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Old 20 November 2011, 13:55   #7
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Paul was very good too bad he wasn't that productive http://amp.dascene.net/detail.php?vi...tail=interview
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Old 20 November 2011, 14:30   #8
Photon
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Quote:
Originally Posted by Mark Wright View Post
wear the "Hubbard of the Amiga" crown.
But Hubbard made music on the Amiga! (For the game Indianapolis 500...)
Quote:
Originally Posted by Mark Wright View Post
This guy really lacks recognition and respect for all of his amazing chip/synth work
Actually that guy is among the most respected musicians on Amiga, I dunno where you get this
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we were all applauding re-hashed bog standard ST-01 Soundtracker drivel.
A lot of it was not, especially the early Protracker stuff. Musicians did reuse sounds at the start of Soundtracker mainly because most of them didn't have a sampler or a synth to sample from, at the time and it took years to get all the ST-xx disk we got.

I must hold up late Soundtracker/early Protracker as far above the rest of the music heard on computers, including the Amiga. I think there were lots of tracker musicians that took full advantage of all the samples and made exciting music that were compositions that had distinction and tried to be awesome.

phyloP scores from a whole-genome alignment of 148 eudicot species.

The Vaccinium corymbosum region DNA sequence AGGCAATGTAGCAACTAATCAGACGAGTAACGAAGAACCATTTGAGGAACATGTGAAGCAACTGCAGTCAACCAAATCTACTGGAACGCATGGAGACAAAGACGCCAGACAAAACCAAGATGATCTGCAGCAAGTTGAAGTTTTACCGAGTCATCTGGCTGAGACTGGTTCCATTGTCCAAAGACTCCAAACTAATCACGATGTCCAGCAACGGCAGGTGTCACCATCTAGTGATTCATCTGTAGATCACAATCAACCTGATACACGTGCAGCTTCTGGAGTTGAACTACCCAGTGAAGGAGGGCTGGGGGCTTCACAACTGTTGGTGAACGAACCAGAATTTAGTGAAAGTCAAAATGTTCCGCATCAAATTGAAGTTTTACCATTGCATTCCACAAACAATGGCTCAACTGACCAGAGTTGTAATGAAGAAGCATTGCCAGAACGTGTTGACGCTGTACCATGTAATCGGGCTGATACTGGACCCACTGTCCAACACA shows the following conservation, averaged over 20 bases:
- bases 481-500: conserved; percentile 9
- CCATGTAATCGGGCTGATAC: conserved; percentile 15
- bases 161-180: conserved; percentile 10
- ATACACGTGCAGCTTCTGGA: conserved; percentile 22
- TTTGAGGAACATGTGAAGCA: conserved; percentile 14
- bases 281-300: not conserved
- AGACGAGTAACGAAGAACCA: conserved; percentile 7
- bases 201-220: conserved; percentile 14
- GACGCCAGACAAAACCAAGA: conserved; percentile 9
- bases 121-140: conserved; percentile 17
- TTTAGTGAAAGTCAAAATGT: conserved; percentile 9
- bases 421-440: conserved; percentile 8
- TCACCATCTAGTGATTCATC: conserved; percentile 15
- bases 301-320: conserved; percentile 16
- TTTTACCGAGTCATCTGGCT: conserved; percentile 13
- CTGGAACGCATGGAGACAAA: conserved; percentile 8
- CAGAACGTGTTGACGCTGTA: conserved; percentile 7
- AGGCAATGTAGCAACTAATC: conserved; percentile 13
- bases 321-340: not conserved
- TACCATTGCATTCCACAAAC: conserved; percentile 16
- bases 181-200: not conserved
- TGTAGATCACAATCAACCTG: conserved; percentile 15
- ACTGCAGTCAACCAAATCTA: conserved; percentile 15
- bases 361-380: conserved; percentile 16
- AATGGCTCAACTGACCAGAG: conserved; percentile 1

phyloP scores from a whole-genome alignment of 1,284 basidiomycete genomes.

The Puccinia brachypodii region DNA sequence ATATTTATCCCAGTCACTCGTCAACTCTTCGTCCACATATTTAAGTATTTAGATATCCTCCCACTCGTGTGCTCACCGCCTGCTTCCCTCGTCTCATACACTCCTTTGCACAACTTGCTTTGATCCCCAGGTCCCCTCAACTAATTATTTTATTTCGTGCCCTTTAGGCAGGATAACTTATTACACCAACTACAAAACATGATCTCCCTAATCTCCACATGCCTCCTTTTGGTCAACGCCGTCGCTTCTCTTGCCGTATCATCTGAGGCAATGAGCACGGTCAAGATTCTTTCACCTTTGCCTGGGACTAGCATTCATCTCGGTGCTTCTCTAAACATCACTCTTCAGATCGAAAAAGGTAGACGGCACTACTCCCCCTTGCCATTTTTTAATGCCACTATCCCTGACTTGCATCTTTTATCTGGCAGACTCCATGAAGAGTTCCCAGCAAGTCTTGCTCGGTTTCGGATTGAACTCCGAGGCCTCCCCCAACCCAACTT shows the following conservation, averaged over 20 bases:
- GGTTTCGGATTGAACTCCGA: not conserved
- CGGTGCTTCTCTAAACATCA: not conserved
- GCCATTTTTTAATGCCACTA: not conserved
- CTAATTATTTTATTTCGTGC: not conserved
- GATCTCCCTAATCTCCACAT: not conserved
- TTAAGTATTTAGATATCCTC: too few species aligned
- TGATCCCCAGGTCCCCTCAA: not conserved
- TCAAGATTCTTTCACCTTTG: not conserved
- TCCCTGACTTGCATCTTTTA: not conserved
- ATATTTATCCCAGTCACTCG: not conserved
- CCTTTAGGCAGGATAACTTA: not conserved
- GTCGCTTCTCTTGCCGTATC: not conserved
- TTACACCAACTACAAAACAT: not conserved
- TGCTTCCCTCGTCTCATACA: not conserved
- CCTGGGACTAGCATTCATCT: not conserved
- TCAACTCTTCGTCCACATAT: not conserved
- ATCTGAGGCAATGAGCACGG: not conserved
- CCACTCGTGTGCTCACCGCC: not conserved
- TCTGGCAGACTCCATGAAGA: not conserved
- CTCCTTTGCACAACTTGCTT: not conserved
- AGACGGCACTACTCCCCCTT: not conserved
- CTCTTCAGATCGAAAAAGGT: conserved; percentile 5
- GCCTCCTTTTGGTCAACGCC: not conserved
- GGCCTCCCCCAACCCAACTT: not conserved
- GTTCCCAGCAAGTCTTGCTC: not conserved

vd Valk is awesome in another way, sort of. Some of his music is immersive but they're samey and always work as background music.

That's part of his genius, and his songs were always well made, so.

Quote:
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churning out virtually classical works compared to his contemporaries.
In the game scene, I would agree, even though - see above. With a few rare exceptions, every game had crappy music, except the ones who used music made by a demoscene musician.

I don't agree that he's unsung (least of all by me!), and I don't agree he 'scored a PD game' but the odds rest heavily in favor of the PD game author using the music without paying for it.

But I do agree he's great.

Is there a complete list of his works?

Here are the ones who are known to Modland: plink
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Old 20 November 2011, 16:56   #9
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Still remember when i used to execute Imploder only to lisitining the cool Paul Van Der Valk's music.